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  • Sep 15th, 2009 @ 9:03am

    So why doesn't she stop them?

    All this phony victimology is getting beyond ridiculous.

    If newspaper execs like Brenda Hopkins and Sam Zell are so upset about Google "looting" their content, why don't they simply block Google from indexing their websites? It isn't hard to do. On their website, Google very publicly posts instructions explaining how any site that doesn't want to appear in their search results can opt out. I believe all it takes is 2 short lines of code and Google will entirely ignore them.

    The webmasters who run these newspapers' sites are certainly aware of this. Yet no newspapers opt out. Why? Because they know that their traffic would plummet without Google.

    Instead, they welcome the readers the search engines provide them for free, while hypocritically accusing them of stealing. Now that's chutzpah.

  • Sep 15th, 2009 @ 8:33am

    So why doesn't he stop them?

  • Sep 12th, 2009 @ 7:41am

    Re: Re: Scarce goods are where the money is at

    "There will be the same job for the touring musician, as long as they are touring. Managers will get a cut of income, but not income from album sales - just a cut from touring. Songwriting, editing, engineering, and production expenses will have to be paid from somewhere. Right now, many of these are paid out of album sales, but if the music is free, they'll come out of the "scarce goods." That's a net loss unless something makes up for it."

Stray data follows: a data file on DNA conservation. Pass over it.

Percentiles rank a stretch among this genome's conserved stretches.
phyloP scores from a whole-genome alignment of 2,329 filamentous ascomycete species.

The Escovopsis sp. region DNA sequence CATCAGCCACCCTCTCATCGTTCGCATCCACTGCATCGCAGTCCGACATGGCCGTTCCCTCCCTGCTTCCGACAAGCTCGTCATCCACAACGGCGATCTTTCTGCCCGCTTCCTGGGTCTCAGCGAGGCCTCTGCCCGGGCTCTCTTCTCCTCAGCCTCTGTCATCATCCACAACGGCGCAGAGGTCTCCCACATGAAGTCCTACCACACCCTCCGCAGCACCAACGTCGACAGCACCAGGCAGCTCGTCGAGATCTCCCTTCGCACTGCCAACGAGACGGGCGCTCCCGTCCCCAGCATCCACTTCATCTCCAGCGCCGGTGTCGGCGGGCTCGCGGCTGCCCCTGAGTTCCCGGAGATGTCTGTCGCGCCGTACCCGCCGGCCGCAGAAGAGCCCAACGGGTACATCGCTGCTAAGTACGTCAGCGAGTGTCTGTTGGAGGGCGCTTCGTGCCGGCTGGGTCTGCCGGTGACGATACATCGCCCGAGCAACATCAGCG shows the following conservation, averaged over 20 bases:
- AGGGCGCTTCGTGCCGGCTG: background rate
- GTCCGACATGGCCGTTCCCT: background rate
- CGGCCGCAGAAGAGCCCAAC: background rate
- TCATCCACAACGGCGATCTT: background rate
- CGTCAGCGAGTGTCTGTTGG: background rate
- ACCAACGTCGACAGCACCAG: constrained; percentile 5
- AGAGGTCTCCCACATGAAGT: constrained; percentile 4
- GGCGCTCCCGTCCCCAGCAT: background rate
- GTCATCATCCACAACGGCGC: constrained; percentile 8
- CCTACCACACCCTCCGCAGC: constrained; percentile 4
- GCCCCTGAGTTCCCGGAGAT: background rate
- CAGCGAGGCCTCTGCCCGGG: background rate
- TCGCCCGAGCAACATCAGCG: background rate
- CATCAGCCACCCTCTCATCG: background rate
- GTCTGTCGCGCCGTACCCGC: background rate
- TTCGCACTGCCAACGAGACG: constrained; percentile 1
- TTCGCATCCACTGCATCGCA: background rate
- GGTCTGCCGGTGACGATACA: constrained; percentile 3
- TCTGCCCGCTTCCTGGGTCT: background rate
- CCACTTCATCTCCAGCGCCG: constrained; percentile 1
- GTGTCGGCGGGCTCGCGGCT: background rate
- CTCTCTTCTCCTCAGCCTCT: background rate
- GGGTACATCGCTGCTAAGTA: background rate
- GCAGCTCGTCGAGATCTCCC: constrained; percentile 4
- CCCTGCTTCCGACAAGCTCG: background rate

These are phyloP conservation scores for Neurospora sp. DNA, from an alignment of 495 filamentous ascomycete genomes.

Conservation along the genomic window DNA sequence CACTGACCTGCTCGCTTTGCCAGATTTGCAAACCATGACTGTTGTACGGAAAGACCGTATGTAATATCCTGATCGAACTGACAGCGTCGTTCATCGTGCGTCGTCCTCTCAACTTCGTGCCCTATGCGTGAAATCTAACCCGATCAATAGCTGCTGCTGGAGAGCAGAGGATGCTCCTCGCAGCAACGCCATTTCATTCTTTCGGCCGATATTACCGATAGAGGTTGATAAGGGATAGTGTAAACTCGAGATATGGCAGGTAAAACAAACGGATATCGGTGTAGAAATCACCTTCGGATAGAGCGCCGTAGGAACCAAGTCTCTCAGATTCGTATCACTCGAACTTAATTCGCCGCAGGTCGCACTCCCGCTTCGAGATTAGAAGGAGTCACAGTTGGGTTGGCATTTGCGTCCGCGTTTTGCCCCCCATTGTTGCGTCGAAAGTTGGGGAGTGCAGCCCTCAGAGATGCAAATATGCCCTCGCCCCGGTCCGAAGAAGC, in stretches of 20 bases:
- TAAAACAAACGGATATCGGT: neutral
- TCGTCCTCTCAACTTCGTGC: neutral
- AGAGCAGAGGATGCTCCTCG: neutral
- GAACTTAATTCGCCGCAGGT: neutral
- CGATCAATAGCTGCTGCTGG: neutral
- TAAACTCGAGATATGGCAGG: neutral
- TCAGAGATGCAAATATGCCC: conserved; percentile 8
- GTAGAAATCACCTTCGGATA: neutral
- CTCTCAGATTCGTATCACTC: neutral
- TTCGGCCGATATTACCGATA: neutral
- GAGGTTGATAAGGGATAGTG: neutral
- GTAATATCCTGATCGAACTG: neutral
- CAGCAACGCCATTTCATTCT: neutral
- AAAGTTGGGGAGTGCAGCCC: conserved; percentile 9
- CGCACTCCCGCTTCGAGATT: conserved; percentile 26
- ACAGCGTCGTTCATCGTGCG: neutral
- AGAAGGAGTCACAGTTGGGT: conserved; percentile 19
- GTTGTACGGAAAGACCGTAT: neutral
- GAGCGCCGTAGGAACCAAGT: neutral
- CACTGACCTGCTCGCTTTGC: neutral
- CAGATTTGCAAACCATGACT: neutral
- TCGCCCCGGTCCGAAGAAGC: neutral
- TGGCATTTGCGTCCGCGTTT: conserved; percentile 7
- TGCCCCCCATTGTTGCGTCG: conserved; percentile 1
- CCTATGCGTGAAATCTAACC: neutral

It's true that diminishing revenue from CD sales may mean that there will be a smaller pile of money to divide among the musicians and the people who helped to create and promote the music. Label executives, managers, marketers and distributors may not make as much money as they once did. That's bad for them, because some may lose their jobs or have to take pay cuts. But it is a reality. There is no law that says something "has to make up for it." The industry is not simply entitled in perpetuity to make the same profits it once enjoyed, back when people were willing to pay high prices for CDs. Things change.

    If the musicians are very good, and many people come to see their shows and buy their merchandise, then there will still be lots of money to spread around even without CD profits. Maybe it won't be as much as in the old days. Maybe it will be more.

  • Aug 25th, 2009 @ 9:06am

    (untitled comment)

    Great post, Mike. I'd add one more step to your timeline: #10: The paywall papers realize they've made a huge mistake and tear down the walls, making a big deal of how they're now free! But by then their once influential brand names have lost their pull and their former readers have gone elsewhere. The paywallers find themselves at the back of the pack--behind all the "new media" types they used to mock.